The future is digital
By Liu Zhihua, China Daily/Asia News Network, Oct 01, 2011
Dunhuang, China -- The Buddhist deities represented in the frescoes and statues at Mogao Grottoes will no doubt be pleased to learn that Dunhuang Academy is making significant progress toward digitizing their pictures and statues, thereby ensuring their future and allowing more people to view them.
The caves were discovered in the early 1990s by Europeans, though they were first dug in AD 366 and have been a place of Buddhist worship since then. They are the principal attraction of Dunhuang, a small city on the Silk Road in West China's Gansu province.
Inevitably, however, the frescoes are fading away due to the passage of time, environmental degradation and human activity.
Every day in late summer, thousands of tourists from all over the world come to the United Nations Educational, Scientific and Cultural Organization (UNESCO) World Heritage Site to admire the inspired art works.
Since most of the caves were initially designed for domestic use, they are generally smaller than 25 square meters.
Carbon dioxide exhaled by the legions of visitors is disturbing the temperature and moisture balance of the caves, which is causing discoloration and damaging the frescoes and statues made of earth, wood, straw and mineral pigments.
Other factors causing the art works to be damaged include the sandy environment, wind, floods, rain and occasional earthquakes.
"We hope the grottoes will last forever, but they are changing every minute," says Fan Jinshi, curator of Dunhuang Academy, which was established in the early 1940s,
"If we create digital images of these works and store them appropriately the hope is they could last forever."
Fan came up with the idea in the late 1980s, and since then the academy has been working with various museums and universities, and other organizations, both at home and abroad, to realize the project.
From 1998 to 2006, with support from Northwestern University and funds from the Andrew W. Mellon Foundation, a private foundation based in the United States, the academy successfully digitized all the frescoes of 22 caves.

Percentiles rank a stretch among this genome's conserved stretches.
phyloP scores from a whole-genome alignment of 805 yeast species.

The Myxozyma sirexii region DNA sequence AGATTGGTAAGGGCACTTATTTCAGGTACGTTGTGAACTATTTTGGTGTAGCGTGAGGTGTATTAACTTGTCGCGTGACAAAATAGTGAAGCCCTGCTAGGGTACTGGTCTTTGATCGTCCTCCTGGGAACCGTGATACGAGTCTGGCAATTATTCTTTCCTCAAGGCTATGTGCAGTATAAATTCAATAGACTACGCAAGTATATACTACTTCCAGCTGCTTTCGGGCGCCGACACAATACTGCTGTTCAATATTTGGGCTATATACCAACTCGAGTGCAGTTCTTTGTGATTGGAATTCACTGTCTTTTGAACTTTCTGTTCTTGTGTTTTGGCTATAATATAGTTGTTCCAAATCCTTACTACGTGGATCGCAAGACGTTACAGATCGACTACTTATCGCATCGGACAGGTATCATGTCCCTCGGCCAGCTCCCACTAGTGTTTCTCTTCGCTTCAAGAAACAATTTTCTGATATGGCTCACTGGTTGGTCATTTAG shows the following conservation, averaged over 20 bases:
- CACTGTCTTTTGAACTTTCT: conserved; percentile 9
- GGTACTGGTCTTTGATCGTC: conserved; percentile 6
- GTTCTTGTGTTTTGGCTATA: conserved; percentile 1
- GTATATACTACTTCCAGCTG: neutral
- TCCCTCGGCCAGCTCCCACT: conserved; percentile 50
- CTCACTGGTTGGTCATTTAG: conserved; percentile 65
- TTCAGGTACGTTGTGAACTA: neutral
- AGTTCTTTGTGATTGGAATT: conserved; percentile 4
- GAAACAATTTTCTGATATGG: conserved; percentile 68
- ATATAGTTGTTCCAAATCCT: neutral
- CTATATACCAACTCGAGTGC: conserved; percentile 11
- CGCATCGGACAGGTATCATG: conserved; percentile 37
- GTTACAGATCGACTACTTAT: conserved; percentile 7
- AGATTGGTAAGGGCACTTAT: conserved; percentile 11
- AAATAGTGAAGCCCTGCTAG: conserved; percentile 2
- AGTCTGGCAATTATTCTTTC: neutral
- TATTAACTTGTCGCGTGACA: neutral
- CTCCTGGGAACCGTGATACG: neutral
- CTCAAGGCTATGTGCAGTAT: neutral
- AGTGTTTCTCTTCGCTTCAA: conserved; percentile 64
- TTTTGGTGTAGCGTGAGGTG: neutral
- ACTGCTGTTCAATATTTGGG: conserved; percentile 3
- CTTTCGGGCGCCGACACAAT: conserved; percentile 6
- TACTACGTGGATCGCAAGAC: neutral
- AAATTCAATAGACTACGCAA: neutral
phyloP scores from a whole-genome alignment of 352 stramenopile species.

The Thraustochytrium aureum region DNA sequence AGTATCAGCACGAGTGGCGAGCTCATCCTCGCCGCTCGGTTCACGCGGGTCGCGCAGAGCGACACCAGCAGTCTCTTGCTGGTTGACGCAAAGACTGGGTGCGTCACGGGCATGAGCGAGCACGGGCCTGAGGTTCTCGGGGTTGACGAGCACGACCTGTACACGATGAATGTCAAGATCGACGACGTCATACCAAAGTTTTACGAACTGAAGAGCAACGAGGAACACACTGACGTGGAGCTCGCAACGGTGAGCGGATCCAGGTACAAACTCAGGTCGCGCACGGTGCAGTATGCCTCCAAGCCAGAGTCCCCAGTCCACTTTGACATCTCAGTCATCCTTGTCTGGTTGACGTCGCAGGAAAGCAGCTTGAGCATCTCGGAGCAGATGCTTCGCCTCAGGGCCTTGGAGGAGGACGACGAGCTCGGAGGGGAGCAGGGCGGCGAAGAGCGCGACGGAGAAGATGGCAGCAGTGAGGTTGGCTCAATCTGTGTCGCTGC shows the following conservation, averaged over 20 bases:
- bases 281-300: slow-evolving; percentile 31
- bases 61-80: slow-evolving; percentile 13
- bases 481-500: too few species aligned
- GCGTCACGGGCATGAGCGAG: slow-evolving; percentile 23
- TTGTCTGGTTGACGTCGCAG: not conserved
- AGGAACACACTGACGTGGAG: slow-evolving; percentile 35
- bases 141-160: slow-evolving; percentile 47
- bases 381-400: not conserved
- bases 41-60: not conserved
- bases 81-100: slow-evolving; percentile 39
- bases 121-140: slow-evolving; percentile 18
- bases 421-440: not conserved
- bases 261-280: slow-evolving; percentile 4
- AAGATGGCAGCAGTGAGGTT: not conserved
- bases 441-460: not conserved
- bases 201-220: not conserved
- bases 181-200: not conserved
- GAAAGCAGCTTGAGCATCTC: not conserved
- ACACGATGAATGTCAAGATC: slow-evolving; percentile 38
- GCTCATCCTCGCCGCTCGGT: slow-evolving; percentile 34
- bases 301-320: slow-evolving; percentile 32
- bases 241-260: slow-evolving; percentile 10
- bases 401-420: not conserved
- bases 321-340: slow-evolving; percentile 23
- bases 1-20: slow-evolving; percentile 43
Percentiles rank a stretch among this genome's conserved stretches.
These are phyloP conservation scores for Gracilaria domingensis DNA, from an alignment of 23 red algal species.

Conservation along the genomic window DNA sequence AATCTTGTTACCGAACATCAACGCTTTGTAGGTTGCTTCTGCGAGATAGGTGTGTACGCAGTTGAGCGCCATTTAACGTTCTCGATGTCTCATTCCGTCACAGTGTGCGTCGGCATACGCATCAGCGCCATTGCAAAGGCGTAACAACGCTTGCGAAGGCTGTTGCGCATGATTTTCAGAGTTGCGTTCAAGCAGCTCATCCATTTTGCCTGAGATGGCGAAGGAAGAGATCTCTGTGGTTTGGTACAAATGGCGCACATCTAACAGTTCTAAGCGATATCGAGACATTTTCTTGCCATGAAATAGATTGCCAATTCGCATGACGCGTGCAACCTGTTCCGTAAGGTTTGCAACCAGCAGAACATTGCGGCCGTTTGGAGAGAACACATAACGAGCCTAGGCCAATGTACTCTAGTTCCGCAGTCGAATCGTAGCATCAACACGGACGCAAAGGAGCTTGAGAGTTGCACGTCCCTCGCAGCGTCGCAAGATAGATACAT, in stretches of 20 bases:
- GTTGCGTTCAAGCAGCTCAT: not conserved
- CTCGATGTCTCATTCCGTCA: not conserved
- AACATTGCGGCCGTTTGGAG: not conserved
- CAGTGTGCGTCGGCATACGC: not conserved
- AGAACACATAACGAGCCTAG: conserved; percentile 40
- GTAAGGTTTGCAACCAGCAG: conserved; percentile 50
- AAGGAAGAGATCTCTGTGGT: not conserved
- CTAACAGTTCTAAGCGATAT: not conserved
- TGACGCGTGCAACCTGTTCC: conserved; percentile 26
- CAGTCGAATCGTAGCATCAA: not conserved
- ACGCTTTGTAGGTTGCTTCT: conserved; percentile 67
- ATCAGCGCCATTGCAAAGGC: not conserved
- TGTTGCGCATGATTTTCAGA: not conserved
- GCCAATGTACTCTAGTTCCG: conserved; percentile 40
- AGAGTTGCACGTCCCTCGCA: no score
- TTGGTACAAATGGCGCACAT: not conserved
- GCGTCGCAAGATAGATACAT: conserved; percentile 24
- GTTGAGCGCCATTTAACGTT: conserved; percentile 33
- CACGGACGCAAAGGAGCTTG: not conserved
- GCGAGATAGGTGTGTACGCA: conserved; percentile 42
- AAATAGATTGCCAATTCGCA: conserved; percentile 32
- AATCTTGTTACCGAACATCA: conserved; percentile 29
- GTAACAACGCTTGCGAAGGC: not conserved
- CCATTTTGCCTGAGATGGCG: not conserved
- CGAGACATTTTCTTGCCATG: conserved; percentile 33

In 2006, when a digital center was established, the academy started digitizing the grottoes independently.
"Digitization in those days mostly meant taking two-dimensional photos of the frescoes," says Sun Zhijun, deputy director of the digital center, adding they started using three-dimensional technology in 2008.
In addition, the academy and Wuhan University have experimented using laser scanning to position and map the frescoes to form three-dimensional images. The results so far have been promising.
Digitization of the statues in their niches, however, proved difficult.
Unlike frescoes, the niches formed for the statues are not flat surfaces and using a traditional camera it is not possible to get a picture where all the elements are in focus.
The breakthrough came after a camera was made by Microsoft Research Asia in 2011 that is custom made for photographing the Mogao Grottoes. It is called the Apsara, after the grottoes' famous "flying fairy" paintings.
The creation of Apsara is part of Microsoft Research Asia's e-Heritage program, which has funded more than 10 research proposals over the past several years.
When shooting objects with complicated depth variations, Apsara can capture many pictures of the same object using different focuses, and then by a process called "focus-stacking", software compiles the images so everything in the final picture is in focus.
It turns out the Aspara is also better at photographing frescoes, as the wall surfaces are not perfectly flat either.
The images produced combine a large format lens and a digital sensor to generate images more than 1 gigapixel (1,000 megapixels) large (commercial digital cameras are capable of producing images less than 160 megapixels).
The Aspara also allows a contrast ratio greater than 1:3,000,000, which is 300 times better than the best displays available today.
That is to say, although the picture is two-dimensional, it is so detailed it looks three-dimensional.
Even better, the camera is no larger than a washing machine and doesn't require specialized lighting conditions.
It takes about 10 minutes to take a picture of a small niche and statue, and a few hours for a mid-sized niche.
"With Apsara we can finally take high-quality digital photos of the niches. It has also improved our work efficiency," Sun says.
"We are hoping we can take high-quality photos of another 60 caves in the following two years."